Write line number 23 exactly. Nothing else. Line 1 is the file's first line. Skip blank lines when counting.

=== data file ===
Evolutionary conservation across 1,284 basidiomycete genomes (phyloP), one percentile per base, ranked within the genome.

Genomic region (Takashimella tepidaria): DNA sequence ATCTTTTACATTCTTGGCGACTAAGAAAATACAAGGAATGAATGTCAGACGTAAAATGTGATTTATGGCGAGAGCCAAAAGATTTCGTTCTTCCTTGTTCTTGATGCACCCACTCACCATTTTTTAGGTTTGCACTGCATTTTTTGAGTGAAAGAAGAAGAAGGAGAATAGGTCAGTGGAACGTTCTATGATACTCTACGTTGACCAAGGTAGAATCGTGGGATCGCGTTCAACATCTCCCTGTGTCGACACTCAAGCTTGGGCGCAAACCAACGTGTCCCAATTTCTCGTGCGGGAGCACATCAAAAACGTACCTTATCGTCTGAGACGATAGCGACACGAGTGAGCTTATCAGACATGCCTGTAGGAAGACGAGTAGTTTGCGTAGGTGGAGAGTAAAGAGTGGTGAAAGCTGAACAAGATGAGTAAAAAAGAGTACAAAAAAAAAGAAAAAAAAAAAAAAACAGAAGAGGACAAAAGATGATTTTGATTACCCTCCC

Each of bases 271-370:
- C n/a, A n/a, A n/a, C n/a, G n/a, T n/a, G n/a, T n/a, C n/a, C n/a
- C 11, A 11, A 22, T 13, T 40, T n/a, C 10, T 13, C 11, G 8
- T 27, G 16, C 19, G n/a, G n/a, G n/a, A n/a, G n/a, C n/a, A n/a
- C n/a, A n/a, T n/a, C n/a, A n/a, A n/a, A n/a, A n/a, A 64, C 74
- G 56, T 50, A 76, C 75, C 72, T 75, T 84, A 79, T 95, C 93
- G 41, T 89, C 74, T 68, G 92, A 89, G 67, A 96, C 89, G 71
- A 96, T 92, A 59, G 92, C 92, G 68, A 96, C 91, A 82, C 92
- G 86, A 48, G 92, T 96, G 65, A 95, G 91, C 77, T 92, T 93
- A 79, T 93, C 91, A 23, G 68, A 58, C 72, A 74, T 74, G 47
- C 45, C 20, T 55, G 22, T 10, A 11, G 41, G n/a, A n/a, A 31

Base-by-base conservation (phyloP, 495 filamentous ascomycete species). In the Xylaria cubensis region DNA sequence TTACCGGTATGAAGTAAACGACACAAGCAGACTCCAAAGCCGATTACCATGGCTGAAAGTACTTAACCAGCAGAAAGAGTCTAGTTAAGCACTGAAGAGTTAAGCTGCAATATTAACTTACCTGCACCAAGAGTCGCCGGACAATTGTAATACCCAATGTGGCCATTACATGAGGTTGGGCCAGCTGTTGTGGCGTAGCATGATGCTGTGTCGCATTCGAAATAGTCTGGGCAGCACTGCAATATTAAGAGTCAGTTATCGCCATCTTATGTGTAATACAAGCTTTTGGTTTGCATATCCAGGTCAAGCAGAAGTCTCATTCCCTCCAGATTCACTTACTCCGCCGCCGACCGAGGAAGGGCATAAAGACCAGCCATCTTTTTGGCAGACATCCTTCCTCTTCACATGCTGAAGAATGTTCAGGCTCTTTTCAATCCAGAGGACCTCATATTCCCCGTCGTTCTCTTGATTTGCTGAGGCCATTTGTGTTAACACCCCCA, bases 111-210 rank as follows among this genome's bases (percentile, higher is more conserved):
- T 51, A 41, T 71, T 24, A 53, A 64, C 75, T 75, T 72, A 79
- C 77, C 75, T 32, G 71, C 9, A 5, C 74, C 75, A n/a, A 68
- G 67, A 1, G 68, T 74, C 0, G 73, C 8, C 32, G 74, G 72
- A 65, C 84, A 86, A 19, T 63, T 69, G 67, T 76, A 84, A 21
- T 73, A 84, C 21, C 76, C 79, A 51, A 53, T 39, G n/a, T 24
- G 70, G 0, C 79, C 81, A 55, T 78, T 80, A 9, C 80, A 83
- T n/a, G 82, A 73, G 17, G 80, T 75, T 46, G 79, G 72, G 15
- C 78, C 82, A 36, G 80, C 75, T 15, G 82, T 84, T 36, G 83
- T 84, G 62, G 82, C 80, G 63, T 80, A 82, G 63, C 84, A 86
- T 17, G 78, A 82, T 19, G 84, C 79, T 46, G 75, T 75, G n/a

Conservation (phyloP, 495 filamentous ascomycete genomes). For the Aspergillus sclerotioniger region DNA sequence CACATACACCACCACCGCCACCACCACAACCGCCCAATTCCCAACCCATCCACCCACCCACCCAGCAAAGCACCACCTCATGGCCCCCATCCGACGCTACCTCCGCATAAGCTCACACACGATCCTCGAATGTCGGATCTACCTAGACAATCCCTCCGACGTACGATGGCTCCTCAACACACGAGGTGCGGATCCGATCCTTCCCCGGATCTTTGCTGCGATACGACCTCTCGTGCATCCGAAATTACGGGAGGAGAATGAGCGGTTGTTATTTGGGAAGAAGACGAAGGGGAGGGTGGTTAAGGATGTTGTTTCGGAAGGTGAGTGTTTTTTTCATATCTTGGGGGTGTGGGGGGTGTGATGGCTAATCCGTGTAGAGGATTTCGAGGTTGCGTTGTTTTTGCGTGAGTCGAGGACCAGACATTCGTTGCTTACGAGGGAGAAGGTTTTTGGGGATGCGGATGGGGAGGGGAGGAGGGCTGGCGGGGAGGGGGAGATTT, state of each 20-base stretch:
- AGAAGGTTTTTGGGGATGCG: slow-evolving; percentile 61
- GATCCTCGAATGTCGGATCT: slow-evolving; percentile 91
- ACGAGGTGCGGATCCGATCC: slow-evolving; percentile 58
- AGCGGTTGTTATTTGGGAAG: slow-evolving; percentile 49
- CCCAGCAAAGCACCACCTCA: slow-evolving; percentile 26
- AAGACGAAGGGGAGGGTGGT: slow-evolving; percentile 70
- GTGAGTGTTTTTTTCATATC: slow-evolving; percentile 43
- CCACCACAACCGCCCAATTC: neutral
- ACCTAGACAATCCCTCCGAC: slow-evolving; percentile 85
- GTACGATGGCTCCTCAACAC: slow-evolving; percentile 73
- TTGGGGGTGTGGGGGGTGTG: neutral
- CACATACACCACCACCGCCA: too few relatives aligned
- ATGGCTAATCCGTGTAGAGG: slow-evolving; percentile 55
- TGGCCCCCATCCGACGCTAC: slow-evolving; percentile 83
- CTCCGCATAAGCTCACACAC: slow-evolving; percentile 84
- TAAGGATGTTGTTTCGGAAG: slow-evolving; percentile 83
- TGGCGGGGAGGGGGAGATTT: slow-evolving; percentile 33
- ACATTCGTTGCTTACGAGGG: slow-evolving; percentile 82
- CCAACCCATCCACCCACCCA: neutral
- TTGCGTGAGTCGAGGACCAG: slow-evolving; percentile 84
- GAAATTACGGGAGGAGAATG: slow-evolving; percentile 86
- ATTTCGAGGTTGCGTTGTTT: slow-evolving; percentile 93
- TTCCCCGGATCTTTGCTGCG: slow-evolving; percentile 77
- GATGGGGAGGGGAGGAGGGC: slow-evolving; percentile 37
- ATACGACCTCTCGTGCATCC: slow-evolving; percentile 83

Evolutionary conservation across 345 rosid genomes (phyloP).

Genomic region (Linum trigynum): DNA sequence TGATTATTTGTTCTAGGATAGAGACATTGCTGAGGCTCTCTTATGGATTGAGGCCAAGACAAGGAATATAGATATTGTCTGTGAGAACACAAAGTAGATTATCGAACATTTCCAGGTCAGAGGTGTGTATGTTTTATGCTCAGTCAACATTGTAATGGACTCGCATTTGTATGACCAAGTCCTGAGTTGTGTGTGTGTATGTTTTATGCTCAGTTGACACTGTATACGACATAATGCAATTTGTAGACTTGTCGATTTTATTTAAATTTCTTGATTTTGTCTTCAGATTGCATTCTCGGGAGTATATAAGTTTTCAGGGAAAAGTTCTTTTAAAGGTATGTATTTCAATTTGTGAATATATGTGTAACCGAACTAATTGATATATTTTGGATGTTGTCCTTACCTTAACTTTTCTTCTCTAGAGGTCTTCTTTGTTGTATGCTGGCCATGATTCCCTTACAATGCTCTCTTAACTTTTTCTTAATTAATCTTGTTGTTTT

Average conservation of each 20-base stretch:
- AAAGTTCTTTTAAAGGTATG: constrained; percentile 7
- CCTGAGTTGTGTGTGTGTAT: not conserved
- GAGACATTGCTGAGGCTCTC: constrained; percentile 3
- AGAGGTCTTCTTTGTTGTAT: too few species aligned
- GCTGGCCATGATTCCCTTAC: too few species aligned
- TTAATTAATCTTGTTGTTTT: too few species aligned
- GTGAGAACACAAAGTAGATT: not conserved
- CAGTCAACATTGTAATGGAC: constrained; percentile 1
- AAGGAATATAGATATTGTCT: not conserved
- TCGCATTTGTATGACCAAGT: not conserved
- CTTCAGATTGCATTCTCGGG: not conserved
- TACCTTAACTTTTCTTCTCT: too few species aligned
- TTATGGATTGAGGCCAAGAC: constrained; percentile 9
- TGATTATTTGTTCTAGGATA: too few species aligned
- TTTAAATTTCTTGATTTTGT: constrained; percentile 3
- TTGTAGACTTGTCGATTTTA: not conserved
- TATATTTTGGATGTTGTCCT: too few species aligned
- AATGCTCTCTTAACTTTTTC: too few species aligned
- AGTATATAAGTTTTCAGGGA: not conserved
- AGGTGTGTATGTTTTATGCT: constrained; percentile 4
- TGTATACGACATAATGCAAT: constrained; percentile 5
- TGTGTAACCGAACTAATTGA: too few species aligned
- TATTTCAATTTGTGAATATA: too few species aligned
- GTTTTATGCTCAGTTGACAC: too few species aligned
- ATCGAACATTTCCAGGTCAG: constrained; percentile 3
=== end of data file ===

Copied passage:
- T 84, G 62, G 82, C 80, G 63, T 80, A 82, G 63, C 84, A 86